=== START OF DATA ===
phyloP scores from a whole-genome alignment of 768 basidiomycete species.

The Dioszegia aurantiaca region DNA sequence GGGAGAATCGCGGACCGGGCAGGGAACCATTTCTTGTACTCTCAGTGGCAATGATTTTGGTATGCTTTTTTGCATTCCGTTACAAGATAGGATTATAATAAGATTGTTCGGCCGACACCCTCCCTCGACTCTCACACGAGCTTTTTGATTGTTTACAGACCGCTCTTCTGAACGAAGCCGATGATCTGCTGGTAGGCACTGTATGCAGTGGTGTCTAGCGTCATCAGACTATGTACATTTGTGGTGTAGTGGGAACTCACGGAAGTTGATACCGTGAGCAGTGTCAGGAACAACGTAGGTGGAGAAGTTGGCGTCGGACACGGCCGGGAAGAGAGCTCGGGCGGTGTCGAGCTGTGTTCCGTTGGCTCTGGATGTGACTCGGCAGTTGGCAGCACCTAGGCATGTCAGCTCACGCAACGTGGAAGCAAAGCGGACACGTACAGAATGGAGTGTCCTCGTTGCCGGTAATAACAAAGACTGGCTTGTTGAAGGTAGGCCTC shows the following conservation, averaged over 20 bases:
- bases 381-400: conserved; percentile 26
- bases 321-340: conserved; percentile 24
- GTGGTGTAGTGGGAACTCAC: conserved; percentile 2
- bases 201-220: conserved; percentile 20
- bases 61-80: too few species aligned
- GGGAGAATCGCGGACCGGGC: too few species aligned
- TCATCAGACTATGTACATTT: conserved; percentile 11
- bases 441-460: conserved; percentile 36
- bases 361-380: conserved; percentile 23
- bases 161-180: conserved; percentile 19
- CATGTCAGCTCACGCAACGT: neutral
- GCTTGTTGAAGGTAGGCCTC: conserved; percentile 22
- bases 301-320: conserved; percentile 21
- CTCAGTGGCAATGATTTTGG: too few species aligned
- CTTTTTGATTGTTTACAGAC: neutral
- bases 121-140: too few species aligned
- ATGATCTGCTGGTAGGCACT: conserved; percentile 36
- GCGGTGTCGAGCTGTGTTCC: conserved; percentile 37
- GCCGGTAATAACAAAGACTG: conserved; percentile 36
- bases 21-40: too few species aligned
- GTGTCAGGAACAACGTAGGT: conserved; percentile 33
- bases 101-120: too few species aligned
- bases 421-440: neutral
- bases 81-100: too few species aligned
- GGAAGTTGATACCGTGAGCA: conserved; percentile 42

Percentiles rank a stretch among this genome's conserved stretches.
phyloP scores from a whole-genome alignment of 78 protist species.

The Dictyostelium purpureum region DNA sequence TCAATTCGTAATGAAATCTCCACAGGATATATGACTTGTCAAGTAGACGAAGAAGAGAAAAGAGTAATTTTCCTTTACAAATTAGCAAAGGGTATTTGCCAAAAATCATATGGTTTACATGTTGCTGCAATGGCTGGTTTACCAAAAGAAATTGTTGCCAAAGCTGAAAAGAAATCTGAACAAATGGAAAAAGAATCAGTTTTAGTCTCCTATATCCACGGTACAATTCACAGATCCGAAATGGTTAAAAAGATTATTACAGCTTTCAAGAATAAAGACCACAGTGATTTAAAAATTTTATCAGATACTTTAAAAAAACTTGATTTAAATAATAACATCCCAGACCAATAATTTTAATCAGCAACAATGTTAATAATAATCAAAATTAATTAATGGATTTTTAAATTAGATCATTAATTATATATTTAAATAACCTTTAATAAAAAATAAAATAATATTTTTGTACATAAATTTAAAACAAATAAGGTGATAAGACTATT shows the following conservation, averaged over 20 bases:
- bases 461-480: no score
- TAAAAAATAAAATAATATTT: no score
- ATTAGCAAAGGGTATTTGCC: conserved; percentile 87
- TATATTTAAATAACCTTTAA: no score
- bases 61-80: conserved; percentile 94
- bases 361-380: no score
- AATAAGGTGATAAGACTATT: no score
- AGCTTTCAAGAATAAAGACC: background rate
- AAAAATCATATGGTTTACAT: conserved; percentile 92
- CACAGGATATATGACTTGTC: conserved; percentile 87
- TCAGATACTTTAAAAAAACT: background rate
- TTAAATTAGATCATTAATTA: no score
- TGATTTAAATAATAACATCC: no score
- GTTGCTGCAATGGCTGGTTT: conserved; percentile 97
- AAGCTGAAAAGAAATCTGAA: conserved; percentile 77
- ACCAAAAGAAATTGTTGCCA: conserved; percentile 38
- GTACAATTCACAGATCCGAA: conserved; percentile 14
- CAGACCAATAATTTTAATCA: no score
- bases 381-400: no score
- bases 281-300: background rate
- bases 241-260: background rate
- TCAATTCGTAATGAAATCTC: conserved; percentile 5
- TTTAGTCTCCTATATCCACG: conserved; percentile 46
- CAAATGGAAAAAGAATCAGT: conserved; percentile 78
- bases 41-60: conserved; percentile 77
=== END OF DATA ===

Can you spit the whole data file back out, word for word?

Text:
phyloP scores from a whole-genome alignment of 768 basidiomycete species.

The Dioszegia aurantiaca region DNA sequence GGGAGAATCGCGGACCGGGCAGGGAACCATTTCTTGTACTCTCAGTGGCAATGATTTTGGTATGCTTTTTTGCATTCCGTTACAAGATAGGATTATAATAAGATTGTTCGGCCGACACCCTCCCTCGACTCTCACACGAGCTTTTTGATTGTTTACAGACCGCTCTTCTGAACGAAGCCGATGATCTGCTGGTAGGCACTGTATGCAGTGGTGTCTAGCGTCATCAGACTATGTACATTTGTGGTGTAGTGGGAACTCACGGAAGTTGATACCGTGAGCAGTGTCAGGAACAACGTAGGTGGAGAAGTTGGCGTCGGACACGGCCGGGAAGAGAGCTCGGGCGGTGTCGAGCTGTGTTCCGTTGGCTCTGGATGTGACTCGGCAGTTGGCAGCACCTAGGCATGTCAGCTCACGCAACGTGGAAGCAAAGCGGACACGTACAGAATGGAGTGTCCTCGTTGCCGGTAATAACAAAGACTGGCTTGTTGAAGGTAGGCCTC shows the following conservation, averaged over 20 bases:
- bases 381-400: conserved; percentile 26
- bases 321-340: conserved; percentile 24
- GTGGTGTAGTGGGAACTCAC: conserved; percentile 2
- bases 201-220: conserved; percentile 20
- bases 61-80: too few species aligned
- GGGAGAATCGCGGACCGGGC: too few species aligned
- TCATCAGACTATGTACATTT: conserved; percentile 11
- bases 441-460: conserved; percentile 36
- bases 361-380: conserved; percentile 23
- bases 161-180: conserved; percentile 19
- CATGTCAGCTCACGCAACGT: neutral
- GCTTGTTGAAGGTAGGCCTC: conserved; percentile 22
- bases 301-320: conserved; percentile 21
- CTCAGTGGCAATGATTTTGG: too few species aligned
- CTTTTTGATTGTTTACAGAC: neutral
- bases 121-140: too few species aligned
- ATGATCTGCTGGTAGGCACT: conserved; percentile 36
- GCGGTGTCGAGCTGTGTTCC: conserved; percentile 37
- GCCGGTAATAACAAAGACTG: conserved; percentile 36
- bases 21-40: too few species aligned
- GTGTCAGGAACAACGTAGGT: conserved; percentile 33
- bases 101-120: too few species aligned
- bases 421-440: neutral
- bases 81-100: too few species aligned
- GGAAGTTGATACCGTGAGCA: conserved; percentile 42

Percentiles rank a stretch among this genome's conserved stretches.
phyloP scores from a whole-genome alignment of 78 protist species.

The Dictyostelium purpureum region DNA sequence TCAATTCGTAATGAAATCTCCACAGGATATATGACTTGTCAAGTAGACGAAGAAGAGAAAAGAGTAATTTTCCTTTACAAATTAGCAAAGGGTATTTGCCAAAAATCATATGGTTTACATGTTGCTGCAATGGCTGGTTTACCAAAAGAAATTGTTGCCAAAGCTGAAAAGAAATCTGAACAAATGGAAAAAGAATCAGTTTTAGTCTCCTATATCCACGGTACAATTCACAGATCCGAAATGGTTAAAAAGATTATTACAGCTTTCAAGAATAAAGACCACAGTGATTTAAAAATTTTATCAGATACTTTAAAAAAACTTGATTTAAATAATAACATCCCAGACCAATAATTTTAATCAGCAACAATGTTAATAATAATCAAAATTAATTAATGGATTTTTAAATTAGATCATTAATTATATATTTAAATAACCTTTAATAAAAAATAAAATAATATTTTTGTACATAAATTTAAAACAAATAAGGTGATAAGACTATT shows the following conservation, averaged over 20 bases:
- bases 461-480: no score
- TAAAAAATAAAATAATATTT: no score
- ATTAGCAAAGGGTATTTGCC: conserved; percentile 87
- TATATTTAAATAACCTTTAA: no score
- bases 61-80: conserved; percentile 94
- bases 361-380: no score
- AATAAGGTGATAAGACTATT: no score
- AGCTTTCAAGAATAAAGACC: background rate
- AAAAATCATATGGTTTACAT: conserved; percentile 92
- CACAGGATATATGACTTGTC: conserved; percentile 87
- TCAGATACTTTAAAAAAACT: background rate
- TTAAATTAGATCATTAATTA: no score
- TGATTTAAATAATAACATCC: no score
- GTTGCTGCAATGGCTGGTTT: conserved; percentile 97
- AAGCTGAAAAGAAATCTGAA: conserved; percentile 77
- ACCAAAAGAAATTGTTGCCA: conserved; percentile 38
- GTACAATTCACAGATCCGAA: conserved; percentile 14
- CAGACCAATAATTTTAATCA: no score
- bases 381-400: no score
- bases 281-300: background rate
- bases 241-260: background rate
- TCAATTCGTAATGAAATCTC: conserved; percentile 5
- TTTAGTCTCCTATATCCACG: conserved; percentile 46
- CAAATGGAAAAAGAATCAGT: conserved; percentile 78
- bases 41-60: conserved; percentile 77